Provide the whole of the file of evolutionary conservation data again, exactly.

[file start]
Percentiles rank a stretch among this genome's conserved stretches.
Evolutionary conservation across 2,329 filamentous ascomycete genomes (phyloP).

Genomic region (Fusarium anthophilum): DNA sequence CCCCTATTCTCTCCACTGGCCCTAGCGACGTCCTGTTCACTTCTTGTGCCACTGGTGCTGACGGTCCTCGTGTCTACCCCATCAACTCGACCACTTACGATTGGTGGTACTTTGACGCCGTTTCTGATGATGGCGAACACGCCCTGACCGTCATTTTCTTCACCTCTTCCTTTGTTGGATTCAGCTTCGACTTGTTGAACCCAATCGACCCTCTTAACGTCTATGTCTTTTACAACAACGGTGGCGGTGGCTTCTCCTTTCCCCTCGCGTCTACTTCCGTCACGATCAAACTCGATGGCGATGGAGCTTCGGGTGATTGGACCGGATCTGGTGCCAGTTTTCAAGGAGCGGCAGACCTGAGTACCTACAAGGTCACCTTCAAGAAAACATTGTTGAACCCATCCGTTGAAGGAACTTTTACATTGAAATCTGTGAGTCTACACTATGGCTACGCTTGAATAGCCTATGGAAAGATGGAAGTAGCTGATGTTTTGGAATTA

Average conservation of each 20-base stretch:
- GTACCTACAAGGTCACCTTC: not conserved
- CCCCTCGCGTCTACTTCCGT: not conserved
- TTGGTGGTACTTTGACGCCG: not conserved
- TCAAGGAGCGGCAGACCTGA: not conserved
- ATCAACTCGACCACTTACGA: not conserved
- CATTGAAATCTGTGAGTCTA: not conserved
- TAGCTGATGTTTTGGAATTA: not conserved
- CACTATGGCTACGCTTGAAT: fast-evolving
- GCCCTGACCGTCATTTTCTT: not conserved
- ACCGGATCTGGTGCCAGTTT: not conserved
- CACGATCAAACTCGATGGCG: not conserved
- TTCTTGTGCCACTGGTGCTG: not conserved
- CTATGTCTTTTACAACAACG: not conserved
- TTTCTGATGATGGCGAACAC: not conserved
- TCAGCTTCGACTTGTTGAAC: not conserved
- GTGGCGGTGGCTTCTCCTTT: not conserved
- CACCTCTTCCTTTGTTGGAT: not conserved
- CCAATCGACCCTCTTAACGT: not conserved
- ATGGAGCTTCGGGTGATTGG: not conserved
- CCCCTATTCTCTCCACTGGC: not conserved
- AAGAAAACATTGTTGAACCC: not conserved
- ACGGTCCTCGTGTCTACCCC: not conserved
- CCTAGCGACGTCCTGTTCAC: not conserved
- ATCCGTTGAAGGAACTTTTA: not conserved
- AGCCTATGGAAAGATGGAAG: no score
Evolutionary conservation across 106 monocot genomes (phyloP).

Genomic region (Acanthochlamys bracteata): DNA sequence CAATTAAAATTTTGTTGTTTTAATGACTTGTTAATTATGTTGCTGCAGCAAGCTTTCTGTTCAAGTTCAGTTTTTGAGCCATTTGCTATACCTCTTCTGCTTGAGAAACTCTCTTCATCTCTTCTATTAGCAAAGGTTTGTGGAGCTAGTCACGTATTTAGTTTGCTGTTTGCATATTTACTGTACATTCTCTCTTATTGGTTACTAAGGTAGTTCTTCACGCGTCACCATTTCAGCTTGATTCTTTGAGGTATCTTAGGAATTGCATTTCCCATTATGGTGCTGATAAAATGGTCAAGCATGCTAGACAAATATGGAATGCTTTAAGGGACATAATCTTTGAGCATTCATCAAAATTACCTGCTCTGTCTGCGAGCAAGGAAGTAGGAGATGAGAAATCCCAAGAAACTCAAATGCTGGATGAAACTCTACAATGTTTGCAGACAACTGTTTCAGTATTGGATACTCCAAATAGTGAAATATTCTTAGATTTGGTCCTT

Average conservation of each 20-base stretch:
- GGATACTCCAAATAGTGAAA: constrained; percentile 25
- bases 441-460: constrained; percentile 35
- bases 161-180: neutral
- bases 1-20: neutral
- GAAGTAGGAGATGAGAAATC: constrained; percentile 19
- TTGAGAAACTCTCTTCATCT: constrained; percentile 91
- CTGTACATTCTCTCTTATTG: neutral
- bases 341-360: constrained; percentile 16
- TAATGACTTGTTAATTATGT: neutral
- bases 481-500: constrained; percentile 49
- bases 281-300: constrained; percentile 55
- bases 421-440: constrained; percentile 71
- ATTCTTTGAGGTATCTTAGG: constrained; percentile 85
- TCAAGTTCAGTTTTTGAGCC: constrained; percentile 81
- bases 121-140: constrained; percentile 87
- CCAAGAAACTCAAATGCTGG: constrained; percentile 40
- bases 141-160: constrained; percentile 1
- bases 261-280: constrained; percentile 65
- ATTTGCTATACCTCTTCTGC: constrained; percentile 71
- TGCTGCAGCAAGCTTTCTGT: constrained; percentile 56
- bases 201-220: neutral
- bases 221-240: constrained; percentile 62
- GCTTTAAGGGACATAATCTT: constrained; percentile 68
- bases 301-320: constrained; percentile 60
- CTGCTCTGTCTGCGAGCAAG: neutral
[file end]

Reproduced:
Percentiles rank a stretch among this genome's conserved stretches.
Evolutionary conservation across 2,329 filamentous ascomycete genomes (phyloP).

Genomic region (Fusarium anthophilum): DNA sequence CCCCTATTCTCTCCACTGGCCCTAGCGACGTCCTGTTCACTTCTTGTGCCACTGGTGCTGACGGTCCTCGTGTCTACCCCATCAACTCGACCACTTACGATTGGTGGTACTTTGACGCCGTTTCTGATGATGGCGAACACGCCCTGACCGTCATTTTCTTCACCTCTTCCTTTGTTGGATTCAGCTTCGACTTGTTGAACCCAATCGACCCTCTTAACGTCTATGTCTTTTACAACAACGGTGGCGGTGGCTTCTCCTTTCCCCTCGCGTCTACTTCCGTCACGATCAAACTCGATGGCGATGGAGCTTCGGGTGATTGGACCGGATCTGGTGCCAGTTTTCAAGGAGCGGCAGACCTGAGTACCTACAAGGTCACCTTCAAGAAAACATTGTTGAACCCATCCGTTGAAGGAACTTTTACATTGAAATCTGTGAGTCTACACTATGGCTACGCTTGAATAGCCTATGGAAAGATGGAAGTAGCTGATGTTTTGGAATTA

Average conservation of each 20-base stretch:
- GTACCTACAAGGTCACCTTC: not conserved
- CCCCTCGCGTCTACTTCCGT: not conserved
- TTGGTGGTACTTTGACGCCG: not conserved
- TCAAGGAGCGGCAGACCTGA: not conserved
- ATCAACTCGACCACTTACGA: not conserved
- CATTGAAATCTGTGAGTCTA: not conserved
- TAGCTGATGTTTTGGAATTA: not conserved
- CACTATGGCTACGCTTGAAT: fast-evolving
- GCCCTGACCGTCATTTTCTT: not conserved
- ACCGGATCTGGTGCCAGTTT: not conserved
- CACGATCAAACTCGATGGCG: not conserved
- TTCTTGTGCCACTGGTGCTG: not conserved
- CTATGTCTTTTACAACAACG: not conserved
- TTTCTGATGATGGCGAACAC: not conserved
- TCAGCTTCGACTTGTTGAAC: not conserved
- GTGGCGGTGGCTTCTCCTTT: not conserved
- CACCTCTTCCTTTGTTGGAT: not conserved
- CCAATCGACCCTCTTAACGT: not conserved
- ATGGAGCTTCGGGTGATTGG: not conserved
- CCCCTATTCTCTCCACTGGC: not conserved
- AAGAAAACATTGTTGAACCC: not conserved
- ACGGTCCTCGTGTCTACCCC: not conserved
- CCTAGCGACGTCCTGTTCAC: not conserved
- ATCCGTTGAAGGAACTTTTA: not conserved
- AGCCTATGGAAAGATGGAAG: no score
Evolutionary conservation across 106 monocot genomes (phyloP).

Genomic region (Acanthochlamys bracteata): DNA sequence CAATTAAAATTTTGTTGTTTTAATGACTTGTTAATTATGTTGCTGCAGCAAGCTTTCTGTTCAAGTTCAGTTTTTGAGCCATTTGCTATACCTCTTCTGCTTGAGAAACTCTCTTCATCTCTTCTATTAGCAAAGGTTTGTGGAGCTAGTCACGTATTTAGTTTGCTGTTTGCATATTTACTGTACATTCTCTCTTATTGGTTACTAAGGTAGTTCTTCACGCGTCACCATTTCAGCTTGATTCTTTGAGGTATCTTAGGAATTGCATTTCCCATTATGGTGCTGATAAAATGGTCAAGCATGCTAGACAAATATGGAATGCTTTAAGGGACATAATCTTTGAGCATTCATCAAAATTACCTGCTCTGTCTGCGAGCAAGGAAGTAGGAGATGAGAAATCCCAAGAAACTCAAATGCTGGATGAAACTCTACAATGTTTGCAGACAACTGTTTCAGTATTGGATACTCCAAATAGTGAAATATTCTTAGATTTGGTCCTT

Average conservation of each 20-base stretch:
- GGATACTCCAAATAGTGAAA: constrained; percentile 25
- bases 441-460: constrained; percentile 35
- bases 161-180: neutral
- bases 1-20: neutral
- GAAGTAGGAGATGAGAAATC: constrained; percentile 19
- TTGAGAAACTCTCTTCATCT: constrained; percentile 91
- CTGTACATTCTCTCTTATTG: neutral
- bases 341-360: constrained; percentile 16
- TAATGACTTGTTAATTATGT: neutral
- bases 481-500: constrained; percentile 49
- bases 281-300: constrained; percentile 55
- bases 421-440: constrained; percentile 71
- ATTCTTTGAGGTATCTTAGG: constrained; percentile 85
- TCAAGTTCAGTTTTTGAGCC: constrained; percentile 81
- bases 121-140: constrained; percentile 87
- CCAAGAAACTCAAATGCTGG: constrained; percentile 40
- bases 141-160: constrained; percentile 1
- bases 261-280: constrained; percentile 65
- ATTTGCTATACCTCTTCTGC: constrained; percentile 71
- TGCTGCAGCAAGCTTTCTGT: constrained; percentile 56
- bases 201-220: neutral
- bases 221-240: constrained; percentile 62
- GCTTTAAGGGACATAATCTT: constrained; percentile 68
- bases 301-320: constrained; percentile 60
- CTGCTCTGTCTGCGAGCAAG: neutral